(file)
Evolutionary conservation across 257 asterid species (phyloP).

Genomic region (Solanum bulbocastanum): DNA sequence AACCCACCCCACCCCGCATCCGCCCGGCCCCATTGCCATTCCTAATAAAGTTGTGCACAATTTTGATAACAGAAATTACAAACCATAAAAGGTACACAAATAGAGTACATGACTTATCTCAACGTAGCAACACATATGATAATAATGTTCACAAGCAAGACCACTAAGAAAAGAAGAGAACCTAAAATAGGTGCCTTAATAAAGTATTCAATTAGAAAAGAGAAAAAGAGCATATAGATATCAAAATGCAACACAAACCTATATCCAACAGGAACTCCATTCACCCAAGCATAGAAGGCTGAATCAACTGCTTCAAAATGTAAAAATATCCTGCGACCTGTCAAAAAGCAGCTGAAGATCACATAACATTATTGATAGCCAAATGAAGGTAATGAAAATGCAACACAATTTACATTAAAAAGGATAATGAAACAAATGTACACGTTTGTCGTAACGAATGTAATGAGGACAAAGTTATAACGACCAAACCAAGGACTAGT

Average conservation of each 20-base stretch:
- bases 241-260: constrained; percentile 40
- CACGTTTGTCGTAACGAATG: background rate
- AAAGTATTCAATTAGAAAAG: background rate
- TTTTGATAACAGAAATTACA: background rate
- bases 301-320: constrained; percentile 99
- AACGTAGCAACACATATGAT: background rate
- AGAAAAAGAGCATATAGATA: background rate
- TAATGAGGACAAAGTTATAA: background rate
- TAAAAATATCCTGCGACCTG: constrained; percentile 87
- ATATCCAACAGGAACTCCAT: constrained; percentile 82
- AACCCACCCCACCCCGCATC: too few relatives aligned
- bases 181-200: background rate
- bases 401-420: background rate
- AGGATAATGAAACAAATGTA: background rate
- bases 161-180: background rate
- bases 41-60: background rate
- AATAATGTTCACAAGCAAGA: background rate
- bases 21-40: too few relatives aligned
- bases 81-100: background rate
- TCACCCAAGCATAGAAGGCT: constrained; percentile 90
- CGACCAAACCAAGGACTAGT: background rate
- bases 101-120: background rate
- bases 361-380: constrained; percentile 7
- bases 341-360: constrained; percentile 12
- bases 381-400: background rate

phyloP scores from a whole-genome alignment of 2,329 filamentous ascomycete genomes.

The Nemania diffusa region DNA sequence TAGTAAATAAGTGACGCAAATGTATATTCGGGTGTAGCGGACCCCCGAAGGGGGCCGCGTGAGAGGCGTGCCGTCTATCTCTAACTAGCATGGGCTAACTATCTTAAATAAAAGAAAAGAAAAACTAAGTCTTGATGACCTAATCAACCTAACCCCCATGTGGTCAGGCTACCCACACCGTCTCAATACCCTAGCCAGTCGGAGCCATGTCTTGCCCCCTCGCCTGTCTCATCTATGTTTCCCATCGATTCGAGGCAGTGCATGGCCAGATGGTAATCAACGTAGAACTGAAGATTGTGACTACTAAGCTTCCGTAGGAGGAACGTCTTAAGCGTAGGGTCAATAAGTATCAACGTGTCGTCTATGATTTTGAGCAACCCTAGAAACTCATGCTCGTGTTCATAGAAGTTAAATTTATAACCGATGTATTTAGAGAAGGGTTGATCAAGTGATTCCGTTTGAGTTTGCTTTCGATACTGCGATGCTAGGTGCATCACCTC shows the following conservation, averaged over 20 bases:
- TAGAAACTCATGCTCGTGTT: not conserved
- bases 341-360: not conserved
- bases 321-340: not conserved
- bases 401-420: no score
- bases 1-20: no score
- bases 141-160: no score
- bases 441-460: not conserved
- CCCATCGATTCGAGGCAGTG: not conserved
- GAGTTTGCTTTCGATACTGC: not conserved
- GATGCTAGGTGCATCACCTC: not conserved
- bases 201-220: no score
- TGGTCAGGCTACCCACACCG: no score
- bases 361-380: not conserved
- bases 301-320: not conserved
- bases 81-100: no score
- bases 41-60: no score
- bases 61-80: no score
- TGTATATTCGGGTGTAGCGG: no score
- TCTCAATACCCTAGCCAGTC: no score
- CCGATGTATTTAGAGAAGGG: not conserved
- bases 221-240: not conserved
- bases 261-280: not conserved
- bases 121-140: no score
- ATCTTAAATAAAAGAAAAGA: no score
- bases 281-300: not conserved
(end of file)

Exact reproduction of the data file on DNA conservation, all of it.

Evolutionary conservation across 257 asterid species (phyloP).

Genomic region (Solanum bulbocastanum): DNA sequence AACCCACCCCACCCCGCATCCGCCCGGCCCCATTGCCATTCCTAATAAAGTTGTGCACAATTTTGATAACAGAAATTACAAACCATAAAAGGTACACAAATAGAGTACATGACTTATCTCAACGTAGCAACACATATGATAATAATGTTCACAAGCAAGACCACTAAGAAAAGAAGAGAACCTAAAATAGGTGCCTTAATAAAGTATTCAATTAGAAAAGAGAAAAAGAGCATATAGATATCAAAATGCAACACAAACCTATATCCAACAGGAACTCCATTCACCCAAGCATAGAAGGCTGAATCAACTGCTTCAAAATGTAAAAATATCCTGCGACCTGTCAAAAAGCAGCTGAAGATCACATAACATTATTGATAGCCAAATGAAGGTAATGAAAATGCAACACAATTTACATTAAAAAGGATAATGAAACAAATGTACACGTTTGTCGTAACGAATGTAATGAGGACAAAGTTATAACGACCAAACCAAGGACTAGT

Average conservation of each 20-base stretch:
- bases 241-260: constrained; percentile 40
- CACGTTTGTCGTAACGAATG: background rate
- AAAGTATTCAATTAGAAAAG: background rate
- TTTTGATAACAGAAATTACA: background rate
- bases 301-320: constrained; percentile 99
- AACGTAGCAACACATATGAT: background rate
- AGAAAAAGAGCATATAGATA: background rate
- TAATGAGGACAAAGTTATAA: background rate
- TAAAAATATCCTGCGACCTG: constrained; percentile 87
- ATATCCAACAGGAACTCCAT: constrained; percentile 82
- AACCCACCCCACCCCGCATC: too few relatives aligned
- bases 181-200: background rate
- bases 401-420: background rate
- AGGATAATGAAACAAATGTA: background rate
- bases 161-180: background rate
- bases 41-60: background rate
- AATAATGTTCACAAGCAAGA: background rate
- bases 21-40: too few relatives aligned
- bases 81-100: background rate
- TCACCCAAGCATAGAAGGCT: constrained; percentile 90
- CGACCAAACCAAGGACTAGT: background rate
- bases 101-120: background rate
- bases 361-380: constrained; percentile 7
- bases 341-360: constrained; percentile 12
- bases 381-400: background rate

phyloP scores from a whole-genome alignment of 2,329 filamentous ascomycete genomes.

The Nemania diffusa region DNA sequence TAGTAAATAAGTGACGCAAATGTATATTCGGGTGTAGCGGACCCCCGAAGGGGGCCGCGTGAGAGGCGTGCCGTCTATCTCTAACTAGCATGGGCTAACTATCTTAAATAAAAGAAAAGAAAAACTAAGTCTTGATGACCTAATCAACCTAACCCCCATGTGGTCAGGCTACCCACACCGTCTCAATACCCTAGCCAGTCGGAGCCATGTCTTGCCCCCTCGCCTGTCTCATCTATGTTTCCCATCGATTCGAGGCAGTGCATGGCCAGATGGTAATCAACGTAGAACTGAAGATTGTGACTACTAAGCTTCCGTAGGAGGAACGTCTTAAGCGTAGGGTCAATAAGTATCAACGTGTCGTCTATGATTTTGAGCAACCCTAGAAACTCATGCTCGTGTTCATAGAAGTTAAATTTATAACCGATGTATTTAGAGAAGGGTTGATCAAGTGATTCCGTTTGAGTTTGCTTTCGATACTGCGATGCTAGGTGCATCACCTC shows the following conservation, averaged over 20 bases:
- TAGAAACTCATGCTCGTGTT: not conserved
- bases 341-360: not conserved
- bases 321-340: not conserved
- bases 401-420: no score
- bases 1-20: no score
- bases 141-160: no score
- bases 441-460: not conserved
- CCCATCGATTCGAGGCAGTG: not conserved
- GAGTTTGCTTTCGATACTGC: not conserved
- GATGCTAGGTGCATCACCTC: not conserved
- bases 201-220: no score
- TGGTCAGGCTACCCACACCG: no score
- bases 361-380: not conserved
- bases 301-320: not conserved
- bases 81-100: no score
- bases 41-60: no score
- bases 61-80: no score
- TGTATATTCGGGTGTAGCGG: no score
- TCTCAATACCCTAGCCAGTC: no score
- CCGATGTATTTAGAGAAGGG: not conserved
- bases 221-240: not conserved
- bases 261-280: not conserved
- bases 121-140: no score
- ATCTTAAATAAAAGAAAAGA: no score
- bases 281-300: not conserved